In the instant case the evidence is clear that Priest was not acting "within the scope of or in the prosecution of the business of appellee at the time of the incident on which this action [was] based." Jones v. Reserve Ins. Co., supra at 177. Priest submitted an affidavit to the effect that his acts were unrelated to the task of installing the phone and were completely personal in nature. See Community Theatres Co. v. Bentley, 88 Ga. App. 303 (76 SE2d 632) (1953); Sparks v. Buffalo Cab Co., 113 Ga. App. 528, 530 (148 SE2d 919) (1966). Compare Miller v. Honea, 163 Ga. App. 421 (294 SE2d 629) (1982). The mere fact that the assault occurred during a time of ostensible employment in the appellee's home is not dispositive on the question of scope of employment. Stafford v. Postal *668 Telegraph-Cable, 58 Ga. App. 213 (198 SE 117) (1938). No genuine issue of material fact remains as to appellee's claim based upon a theory of respondeat superior, and appellant is also entitled to judgment on this issue as a matter of law.
3. Appellee also contends that appellant should be responsible for Priest's acts even if they were outside the scope of his employment. Appellee makes such an argument by attempting to analogize the responsibility that a public utility, such as appellant, owes to its customers, to the responsibility owed by a common carrier for the wrongful acts of its employees committed against a passenger.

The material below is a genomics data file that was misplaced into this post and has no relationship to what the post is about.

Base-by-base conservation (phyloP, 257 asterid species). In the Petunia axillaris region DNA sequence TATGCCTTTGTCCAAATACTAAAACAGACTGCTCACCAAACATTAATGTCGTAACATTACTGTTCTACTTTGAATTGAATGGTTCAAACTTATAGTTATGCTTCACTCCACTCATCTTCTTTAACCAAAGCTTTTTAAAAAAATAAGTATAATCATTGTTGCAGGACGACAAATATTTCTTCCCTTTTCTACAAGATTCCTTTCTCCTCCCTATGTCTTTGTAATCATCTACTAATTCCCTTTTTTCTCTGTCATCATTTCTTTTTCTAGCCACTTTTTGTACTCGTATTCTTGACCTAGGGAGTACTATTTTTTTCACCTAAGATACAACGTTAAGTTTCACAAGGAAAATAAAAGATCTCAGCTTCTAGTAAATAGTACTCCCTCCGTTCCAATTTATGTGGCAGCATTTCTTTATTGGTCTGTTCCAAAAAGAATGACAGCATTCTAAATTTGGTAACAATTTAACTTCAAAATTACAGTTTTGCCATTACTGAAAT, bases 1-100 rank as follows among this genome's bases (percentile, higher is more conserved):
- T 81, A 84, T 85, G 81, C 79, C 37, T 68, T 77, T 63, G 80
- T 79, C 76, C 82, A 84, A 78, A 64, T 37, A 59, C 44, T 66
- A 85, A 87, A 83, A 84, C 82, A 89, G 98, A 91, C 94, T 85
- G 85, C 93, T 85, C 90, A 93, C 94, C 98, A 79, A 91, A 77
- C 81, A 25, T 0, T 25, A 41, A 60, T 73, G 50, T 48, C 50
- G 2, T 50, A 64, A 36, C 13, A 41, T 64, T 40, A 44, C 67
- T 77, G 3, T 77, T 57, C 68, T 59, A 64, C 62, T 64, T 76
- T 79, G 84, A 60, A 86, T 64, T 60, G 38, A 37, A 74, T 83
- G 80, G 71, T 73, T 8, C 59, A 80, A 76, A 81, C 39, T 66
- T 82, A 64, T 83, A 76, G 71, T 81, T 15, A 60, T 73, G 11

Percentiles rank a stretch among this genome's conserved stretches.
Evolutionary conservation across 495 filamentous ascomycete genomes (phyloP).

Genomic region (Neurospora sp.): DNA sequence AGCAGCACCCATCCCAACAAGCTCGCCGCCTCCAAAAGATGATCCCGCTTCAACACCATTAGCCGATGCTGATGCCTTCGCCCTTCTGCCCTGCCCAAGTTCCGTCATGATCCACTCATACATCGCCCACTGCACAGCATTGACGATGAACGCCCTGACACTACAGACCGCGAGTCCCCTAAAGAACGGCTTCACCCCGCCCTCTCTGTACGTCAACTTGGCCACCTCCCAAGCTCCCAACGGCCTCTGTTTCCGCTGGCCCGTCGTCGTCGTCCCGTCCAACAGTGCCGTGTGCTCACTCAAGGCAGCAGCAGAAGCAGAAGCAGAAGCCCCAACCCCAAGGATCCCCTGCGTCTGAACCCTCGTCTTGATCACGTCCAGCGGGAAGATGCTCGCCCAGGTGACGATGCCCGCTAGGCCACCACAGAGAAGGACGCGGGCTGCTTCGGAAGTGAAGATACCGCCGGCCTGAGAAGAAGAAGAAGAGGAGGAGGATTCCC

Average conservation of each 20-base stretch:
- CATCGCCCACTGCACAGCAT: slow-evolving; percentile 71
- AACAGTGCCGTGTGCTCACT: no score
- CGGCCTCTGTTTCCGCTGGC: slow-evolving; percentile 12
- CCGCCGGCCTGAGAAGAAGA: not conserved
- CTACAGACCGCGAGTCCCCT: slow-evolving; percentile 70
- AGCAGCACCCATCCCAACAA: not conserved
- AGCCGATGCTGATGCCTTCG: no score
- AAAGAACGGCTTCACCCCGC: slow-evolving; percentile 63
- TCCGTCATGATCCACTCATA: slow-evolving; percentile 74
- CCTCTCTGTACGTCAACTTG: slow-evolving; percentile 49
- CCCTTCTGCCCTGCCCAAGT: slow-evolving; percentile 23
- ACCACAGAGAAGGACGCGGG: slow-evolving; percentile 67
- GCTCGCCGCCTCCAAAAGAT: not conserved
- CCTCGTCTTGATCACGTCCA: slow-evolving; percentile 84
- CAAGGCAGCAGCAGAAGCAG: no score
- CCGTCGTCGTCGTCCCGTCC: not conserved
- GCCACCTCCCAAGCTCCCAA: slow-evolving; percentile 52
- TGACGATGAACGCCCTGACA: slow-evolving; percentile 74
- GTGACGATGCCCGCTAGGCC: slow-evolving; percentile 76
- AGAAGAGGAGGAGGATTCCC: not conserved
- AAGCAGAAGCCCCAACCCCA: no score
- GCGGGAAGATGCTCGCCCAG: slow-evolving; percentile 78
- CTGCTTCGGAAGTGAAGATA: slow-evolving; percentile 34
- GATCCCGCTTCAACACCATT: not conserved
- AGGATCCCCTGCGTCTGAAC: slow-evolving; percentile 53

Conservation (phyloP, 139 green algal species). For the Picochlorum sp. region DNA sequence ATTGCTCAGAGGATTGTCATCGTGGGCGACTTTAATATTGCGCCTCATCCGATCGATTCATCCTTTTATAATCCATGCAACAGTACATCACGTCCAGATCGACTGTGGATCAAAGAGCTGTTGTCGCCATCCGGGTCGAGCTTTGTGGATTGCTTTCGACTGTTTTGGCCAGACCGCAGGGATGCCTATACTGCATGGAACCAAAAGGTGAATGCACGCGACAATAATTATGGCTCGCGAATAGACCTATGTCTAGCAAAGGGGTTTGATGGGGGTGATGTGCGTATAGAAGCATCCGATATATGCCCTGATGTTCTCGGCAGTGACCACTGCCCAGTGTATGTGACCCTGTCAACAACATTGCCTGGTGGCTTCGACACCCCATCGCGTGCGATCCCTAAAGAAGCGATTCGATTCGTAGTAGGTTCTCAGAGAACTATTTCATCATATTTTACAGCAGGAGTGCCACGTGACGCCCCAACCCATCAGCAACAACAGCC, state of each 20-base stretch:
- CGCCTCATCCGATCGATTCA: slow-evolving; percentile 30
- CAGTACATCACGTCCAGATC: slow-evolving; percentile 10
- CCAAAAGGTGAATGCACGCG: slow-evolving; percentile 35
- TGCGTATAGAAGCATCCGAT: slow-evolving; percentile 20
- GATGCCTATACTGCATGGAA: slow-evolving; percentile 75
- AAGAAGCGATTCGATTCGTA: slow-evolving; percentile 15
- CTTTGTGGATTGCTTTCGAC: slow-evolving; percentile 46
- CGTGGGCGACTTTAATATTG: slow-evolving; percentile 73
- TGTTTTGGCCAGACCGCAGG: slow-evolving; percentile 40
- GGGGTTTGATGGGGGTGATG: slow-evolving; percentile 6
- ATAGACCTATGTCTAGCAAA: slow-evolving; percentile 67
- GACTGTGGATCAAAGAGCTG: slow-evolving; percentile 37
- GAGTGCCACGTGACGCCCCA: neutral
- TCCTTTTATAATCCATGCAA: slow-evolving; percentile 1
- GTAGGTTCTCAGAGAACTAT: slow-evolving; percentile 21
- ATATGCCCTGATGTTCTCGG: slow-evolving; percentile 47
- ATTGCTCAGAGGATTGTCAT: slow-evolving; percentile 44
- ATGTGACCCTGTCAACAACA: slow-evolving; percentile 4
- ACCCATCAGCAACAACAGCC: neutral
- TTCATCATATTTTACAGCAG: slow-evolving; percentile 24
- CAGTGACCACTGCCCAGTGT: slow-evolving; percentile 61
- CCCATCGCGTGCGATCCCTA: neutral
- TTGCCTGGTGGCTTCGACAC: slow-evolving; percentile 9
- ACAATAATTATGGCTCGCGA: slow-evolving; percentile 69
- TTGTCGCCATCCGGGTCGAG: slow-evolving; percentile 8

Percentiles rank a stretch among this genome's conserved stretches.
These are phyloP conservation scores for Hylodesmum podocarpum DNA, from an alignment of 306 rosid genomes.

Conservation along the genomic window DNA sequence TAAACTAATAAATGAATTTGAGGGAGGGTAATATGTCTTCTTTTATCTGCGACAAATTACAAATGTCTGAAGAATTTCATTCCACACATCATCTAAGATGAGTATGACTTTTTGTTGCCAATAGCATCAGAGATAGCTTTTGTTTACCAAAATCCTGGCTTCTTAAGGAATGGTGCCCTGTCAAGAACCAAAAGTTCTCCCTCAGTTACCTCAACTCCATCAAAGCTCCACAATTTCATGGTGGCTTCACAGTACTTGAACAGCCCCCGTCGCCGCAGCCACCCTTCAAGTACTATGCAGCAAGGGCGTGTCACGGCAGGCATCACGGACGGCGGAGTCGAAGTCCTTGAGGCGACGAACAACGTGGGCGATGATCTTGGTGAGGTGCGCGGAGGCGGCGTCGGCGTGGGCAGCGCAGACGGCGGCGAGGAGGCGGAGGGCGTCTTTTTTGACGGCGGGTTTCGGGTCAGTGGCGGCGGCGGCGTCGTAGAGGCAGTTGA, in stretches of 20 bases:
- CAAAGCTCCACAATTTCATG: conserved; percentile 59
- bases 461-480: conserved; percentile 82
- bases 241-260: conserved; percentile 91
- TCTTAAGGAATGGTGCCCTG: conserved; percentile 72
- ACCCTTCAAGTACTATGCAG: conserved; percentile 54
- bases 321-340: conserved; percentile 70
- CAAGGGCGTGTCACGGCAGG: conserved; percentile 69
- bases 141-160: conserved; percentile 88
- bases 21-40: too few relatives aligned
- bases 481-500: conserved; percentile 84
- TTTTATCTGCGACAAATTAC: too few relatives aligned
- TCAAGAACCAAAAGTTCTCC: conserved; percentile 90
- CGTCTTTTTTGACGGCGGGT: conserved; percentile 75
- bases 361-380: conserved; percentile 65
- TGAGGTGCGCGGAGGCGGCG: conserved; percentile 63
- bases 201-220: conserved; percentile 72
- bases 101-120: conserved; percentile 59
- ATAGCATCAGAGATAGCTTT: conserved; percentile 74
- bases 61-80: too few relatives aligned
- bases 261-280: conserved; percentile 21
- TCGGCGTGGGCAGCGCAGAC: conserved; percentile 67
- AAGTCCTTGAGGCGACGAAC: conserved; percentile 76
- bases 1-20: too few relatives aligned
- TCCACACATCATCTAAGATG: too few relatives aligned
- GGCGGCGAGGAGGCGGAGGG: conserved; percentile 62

We note at the onset that OCGA § 46-9-132 (Code Ann. § 18-204) provides that a common carrier must exercise extraordinary diligence to protect the lives and persons of its passengers, but there is no such extraordinary duty of care imposed by law on a public telephone company. Thus appellant was required to exercise only ordinary care in the hiring and retention of its employees. In the absence of statutory authority, appellant, in providing services as a public utility, cannot be held to the same standard of care in connection with the determination of liability for acts of its employees as is imposed by legislation on a common carrier for wrongful acts committed by its employees against its passengers.
4. No genuine issue of fact remained in the instant case and appellant was entitled to summary judgment.
Judgment reversed. Deen, P. J., and Banke, J., concur. Deen, P. J., also concurs specially.
DEEN, Presiding Judge, concurring specially.
While concurring fully with the majority opinion, it might be added the better practice, in cases as here, would be for installer-repairman employees who are required to enter into homes of customers be more closely checked, observed, screened and interviewed by employers as to any outward manifestation of dangerous propensities relating to aggression or violence. We know of no requirement of compulsory psychological periodic blanket testing and counseling of all of one's employees. In fact, were this to be done by employers, without the employees' consent, serious First Amendment individual rights of privacy and other employee *669 constitutional and civil rights might be at issue.